IIE Annual Conference and Expo 2014

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Back to Session: Systems Engineering I


Complex Systems Architecture Analysis of Nation State Disaster Response - Paper Available


John Farr (West Point), Thomas Saltysiak (United States Army), Jacob Gleason (United States Military Academy), Hyunseok Lee (United States Military Academy), Allan Newman (United States Military Academy), Kyle Ward (United States Military Academy)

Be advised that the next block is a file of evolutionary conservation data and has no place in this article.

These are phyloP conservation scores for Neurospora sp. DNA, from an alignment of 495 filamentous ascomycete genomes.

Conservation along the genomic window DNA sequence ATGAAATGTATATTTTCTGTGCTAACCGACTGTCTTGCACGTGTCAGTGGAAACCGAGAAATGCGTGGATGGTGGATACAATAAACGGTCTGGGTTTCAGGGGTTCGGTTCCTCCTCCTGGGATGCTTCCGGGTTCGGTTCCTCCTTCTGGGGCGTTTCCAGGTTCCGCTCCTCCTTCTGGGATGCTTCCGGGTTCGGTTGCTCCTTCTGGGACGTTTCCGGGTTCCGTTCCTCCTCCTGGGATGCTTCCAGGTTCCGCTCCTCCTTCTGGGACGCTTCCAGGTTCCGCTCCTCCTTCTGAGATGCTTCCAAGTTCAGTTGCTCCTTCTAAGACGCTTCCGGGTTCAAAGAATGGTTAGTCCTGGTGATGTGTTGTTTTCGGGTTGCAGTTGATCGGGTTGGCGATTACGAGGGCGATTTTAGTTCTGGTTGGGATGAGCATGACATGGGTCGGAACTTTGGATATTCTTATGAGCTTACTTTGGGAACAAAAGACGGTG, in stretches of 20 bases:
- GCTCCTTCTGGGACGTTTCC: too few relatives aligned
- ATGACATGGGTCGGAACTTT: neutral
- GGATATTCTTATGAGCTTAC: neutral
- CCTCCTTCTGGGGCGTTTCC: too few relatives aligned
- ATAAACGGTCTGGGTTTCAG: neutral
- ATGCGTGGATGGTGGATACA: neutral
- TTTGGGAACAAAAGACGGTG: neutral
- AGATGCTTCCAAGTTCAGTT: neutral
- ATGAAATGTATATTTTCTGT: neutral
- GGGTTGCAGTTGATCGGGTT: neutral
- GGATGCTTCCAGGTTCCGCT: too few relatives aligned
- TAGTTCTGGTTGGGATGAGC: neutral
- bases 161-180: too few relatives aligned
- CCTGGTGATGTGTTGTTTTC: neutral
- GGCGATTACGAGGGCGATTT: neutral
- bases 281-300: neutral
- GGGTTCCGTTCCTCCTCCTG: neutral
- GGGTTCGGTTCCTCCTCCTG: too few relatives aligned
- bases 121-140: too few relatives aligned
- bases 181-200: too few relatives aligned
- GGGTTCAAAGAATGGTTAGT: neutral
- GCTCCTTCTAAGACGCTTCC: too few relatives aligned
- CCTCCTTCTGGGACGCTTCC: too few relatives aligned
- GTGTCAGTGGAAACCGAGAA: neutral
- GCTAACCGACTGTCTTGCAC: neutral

National disaster response improvement is a challenging problem. The nature of the problem involves many interrelated systems such as: government structure and policies, international standards and cooperation, medical, transportation, and detection infrastructure, equipment and training, among others, creating a complex system of systems. Architecture –based systems engineering can connect various aspects of the human, geographic, and technological realities of the nation to illuminate shortcomings, strengths, and concealed interactions within the complex system of systems. We have applied model-based systems architecture analysis approaches to the internal disaster response capabilities of a nation-state. The goal of this effort is to quantify the effectiveness of the system and various approaches to system improvement. Many international standards such as, the World Health Organization International Health Regulations, are quality-based standards to assess a state’s capabilities. Assessing the effectiveness of resource investment decisions based on qualitative standards has proven difficult in past research. To maximize the value of capability investments, we have quantified the published standards. Combining multiple types of systems modeling approaches such as queuing theory, discrete event simulation, and systems dynamics provided specific output with meaningful and practical results. Our results have shown that Architecture –based systems engineering of nation state systems can improve capability investment decisions with the use of quantitative measures of effectiveness.


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